I have two sessions with each of my direct reports each week. They're the most valuable meetings I have.

One’s a working session, where we collaborate on something they’re focusing on at the moment. This gives them guaranteed time for practical support or guidance.

The other is a 1:1, where we focus on their wellbeing and career goals. We can have conversations about them as people without getting distracted by project work.

Both sessions (plus other time we spend together) give me a good sense of how someone’s doing. I can identify their challenges, and there are plenty of opportunities to provide support or for me to receive feedback.

I also run a retrospective with my team each week. What went well, didn’t go well, or things we could improve. This is such a great signal. We do it as a group, so we often highlight organisational problems that might impact everyone. It also creates opportunities for peers to support one another.

Ultimately, the question I’m trying to answer is “is this person set up for success?”, and the decisions we make should enable that for them. The answer to that question is one that we should decide collaboratively.. I’ll work with the team to share what I’m seeing and explore how we might make things better.

Team Producter: It is important for product managers to focus on strategic thinking. Is there anything you are doing to improve it, and if so, how?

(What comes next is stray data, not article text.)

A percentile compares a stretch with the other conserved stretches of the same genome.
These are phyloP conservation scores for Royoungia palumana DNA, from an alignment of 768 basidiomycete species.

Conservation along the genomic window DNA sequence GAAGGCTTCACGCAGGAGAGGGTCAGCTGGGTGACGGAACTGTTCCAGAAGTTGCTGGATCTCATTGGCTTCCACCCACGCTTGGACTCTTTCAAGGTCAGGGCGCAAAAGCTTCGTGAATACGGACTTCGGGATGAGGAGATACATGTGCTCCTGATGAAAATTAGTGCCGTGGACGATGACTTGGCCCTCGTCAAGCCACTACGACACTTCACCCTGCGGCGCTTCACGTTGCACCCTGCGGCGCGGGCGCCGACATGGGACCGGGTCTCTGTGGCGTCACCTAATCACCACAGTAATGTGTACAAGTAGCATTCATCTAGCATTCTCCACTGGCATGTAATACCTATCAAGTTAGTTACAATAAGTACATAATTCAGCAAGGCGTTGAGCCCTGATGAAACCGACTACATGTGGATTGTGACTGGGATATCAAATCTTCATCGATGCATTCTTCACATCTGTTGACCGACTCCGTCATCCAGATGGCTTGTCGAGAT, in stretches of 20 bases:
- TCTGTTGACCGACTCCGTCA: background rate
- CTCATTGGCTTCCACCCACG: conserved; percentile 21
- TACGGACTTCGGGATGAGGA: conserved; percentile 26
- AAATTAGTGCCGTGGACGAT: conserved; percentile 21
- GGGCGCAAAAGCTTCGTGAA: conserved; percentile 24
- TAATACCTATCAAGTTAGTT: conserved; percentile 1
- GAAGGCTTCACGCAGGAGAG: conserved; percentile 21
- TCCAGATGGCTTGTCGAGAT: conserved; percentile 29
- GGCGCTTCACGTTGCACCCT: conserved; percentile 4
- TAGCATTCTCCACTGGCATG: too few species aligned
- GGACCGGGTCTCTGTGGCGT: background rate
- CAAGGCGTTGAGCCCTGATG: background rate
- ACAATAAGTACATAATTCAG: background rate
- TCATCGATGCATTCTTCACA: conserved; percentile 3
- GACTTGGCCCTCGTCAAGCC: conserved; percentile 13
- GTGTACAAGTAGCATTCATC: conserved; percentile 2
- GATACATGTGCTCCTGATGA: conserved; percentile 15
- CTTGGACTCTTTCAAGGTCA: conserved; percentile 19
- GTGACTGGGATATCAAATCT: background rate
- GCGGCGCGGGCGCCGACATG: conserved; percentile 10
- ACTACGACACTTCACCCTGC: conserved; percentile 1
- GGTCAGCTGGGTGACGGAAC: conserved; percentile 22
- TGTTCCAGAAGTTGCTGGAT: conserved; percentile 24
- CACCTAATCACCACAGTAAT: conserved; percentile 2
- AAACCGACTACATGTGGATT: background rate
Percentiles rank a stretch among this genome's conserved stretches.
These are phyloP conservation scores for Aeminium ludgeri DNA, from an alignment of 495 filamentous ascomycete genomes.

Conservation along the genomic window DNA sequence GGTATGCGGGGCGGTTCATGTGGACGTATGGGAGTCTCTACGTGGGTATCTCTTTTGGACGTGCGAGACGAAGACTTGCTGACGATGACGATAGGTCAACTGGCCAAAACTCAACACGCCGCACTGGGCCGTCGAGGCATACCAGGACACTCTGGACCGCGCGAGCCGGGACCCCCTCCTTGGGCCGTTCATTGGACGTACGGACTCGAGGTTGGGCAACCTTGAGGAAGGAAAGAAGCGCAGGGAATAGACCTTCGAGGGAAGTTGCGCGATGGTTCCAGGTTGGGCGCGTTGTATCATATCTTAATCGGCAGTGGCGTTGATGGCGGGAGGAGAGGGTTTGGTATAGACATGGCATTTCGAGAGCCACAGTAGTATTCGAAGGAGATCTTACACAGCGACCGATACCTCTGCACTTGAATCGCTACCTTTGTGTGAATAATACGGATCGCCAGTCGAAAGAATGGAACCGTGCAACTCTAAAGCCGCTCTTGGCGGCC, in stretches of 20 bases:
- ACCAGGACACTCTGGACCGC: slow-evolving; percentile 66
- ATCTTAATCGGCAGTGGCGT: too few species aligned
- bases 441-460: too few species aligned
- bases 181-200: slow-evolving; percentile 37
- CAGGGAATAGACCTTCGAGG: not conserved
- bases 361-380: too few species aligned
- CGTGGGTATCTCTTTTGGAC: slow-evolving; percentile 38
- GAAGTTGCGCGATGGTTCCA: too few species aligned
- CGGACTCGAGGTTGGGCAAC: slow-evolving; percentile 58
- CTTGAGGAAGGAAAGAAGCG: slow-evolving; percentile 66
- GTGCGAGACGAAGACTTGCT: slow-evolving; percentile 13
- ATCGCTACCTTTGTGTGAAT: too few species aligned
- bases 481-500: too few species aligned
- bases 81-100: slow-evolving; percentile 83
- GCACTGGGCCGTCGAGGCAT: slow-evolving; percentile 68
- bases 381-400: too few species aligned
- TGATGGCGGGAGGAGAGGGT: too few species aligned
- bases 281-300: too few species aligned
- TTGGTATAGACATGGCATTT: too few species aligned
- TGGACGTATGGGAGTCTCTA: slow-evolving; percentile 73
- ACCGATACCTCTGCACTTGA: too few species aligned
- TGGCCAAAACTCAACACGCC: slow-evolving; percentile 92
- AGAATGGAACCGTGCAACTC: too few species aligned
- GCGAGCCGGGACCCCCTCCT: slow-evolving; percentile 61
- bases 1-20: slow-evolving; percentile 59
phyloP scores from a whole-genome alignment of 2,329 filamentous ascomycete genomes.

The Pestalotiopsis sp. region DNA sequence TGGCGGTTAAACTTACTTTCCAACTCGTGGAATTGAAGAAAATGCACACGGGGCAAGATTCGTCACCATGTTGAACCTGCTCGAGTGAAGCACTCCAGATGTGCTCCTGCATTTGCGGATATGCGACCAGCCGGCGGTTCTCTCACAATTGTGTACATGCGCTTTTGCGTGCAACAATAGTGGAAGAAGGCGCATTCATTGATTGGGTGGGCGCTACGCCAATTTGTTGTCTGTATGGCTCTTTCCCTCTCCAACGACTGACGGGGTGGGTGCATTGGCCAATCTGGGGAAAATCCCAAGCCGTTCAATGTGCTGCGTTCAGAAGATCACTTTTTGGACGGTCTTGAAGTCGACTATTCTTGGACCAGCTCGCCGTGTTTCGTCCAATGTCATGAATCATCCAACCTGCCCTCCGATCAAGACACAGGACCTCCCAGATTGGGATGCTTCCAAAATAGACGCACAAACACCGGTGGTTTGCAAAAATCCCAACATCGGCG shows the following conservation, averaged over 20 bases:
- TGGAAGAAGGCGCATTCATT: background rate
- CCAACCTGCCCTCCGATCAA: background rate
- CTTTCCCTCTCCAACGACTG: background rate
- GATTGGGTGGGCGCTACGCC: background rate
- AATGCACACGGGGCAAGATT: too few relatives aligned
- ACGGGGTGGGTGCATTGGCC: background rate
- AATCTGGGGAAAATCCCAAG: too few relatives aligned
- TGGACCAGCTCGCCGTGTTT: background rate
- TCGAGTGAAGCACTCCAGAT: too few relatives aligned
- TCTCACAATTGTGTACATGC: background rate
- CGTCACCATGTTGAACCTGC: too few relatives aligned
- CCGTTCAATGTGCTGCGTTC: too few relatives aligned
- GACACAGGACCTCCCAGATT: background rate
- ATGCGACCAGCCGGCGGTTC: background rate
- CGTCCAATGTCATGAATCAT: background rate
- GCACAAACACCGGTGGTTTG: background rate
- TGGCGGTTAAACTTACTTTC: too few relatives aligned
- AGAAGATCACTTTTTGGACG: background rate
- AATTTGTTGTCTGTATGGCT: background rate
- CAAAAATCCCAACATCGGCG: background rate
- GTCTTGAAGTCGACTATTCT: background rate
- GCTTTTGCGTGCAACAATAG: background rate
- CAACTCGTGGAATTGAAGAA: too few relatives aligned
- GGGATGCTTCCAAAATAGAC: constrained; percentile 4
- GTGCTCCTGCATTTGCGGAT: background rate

Mathew: Working on strategy is hard. Nobody ever nails it, but each time you do it, you get a little better.

Over the years, the kind of strategy work I do has changed. It’s gone from defining strategy for a specific product to defining it for an entire area of the business. What makes for a good strategy hasn’t changed, but the way I go about it has.

The last few strategies I’ve worked on have been more inclusive of the broader business than ever before. Strategic initiatives affected Product teams, as well as folks in Sales, Marketing, Support, and other parts of the business. A successful strategy for a broad area must be holistic in nature, with everyone pushing in one direction.

To improve, I’m working on the relationships we have with those areas of the business 52 weeks of the year. Collaborating on strategy without meaningful relationships results in a shallow perspective, I find. I’m aiming to get to the point where we have enough shared perspective that we’re finishing each other’s sentences. If I took 6 months off would everyone have enough context and understanding that they could write a new strategy without me if they needed to?

It’s a lofty, and maybe unattainable(!), goal.. And as I said earlier, nobody ever nails strategy work. Right now, though, that’s the most impactful thing I can do to increase our impact.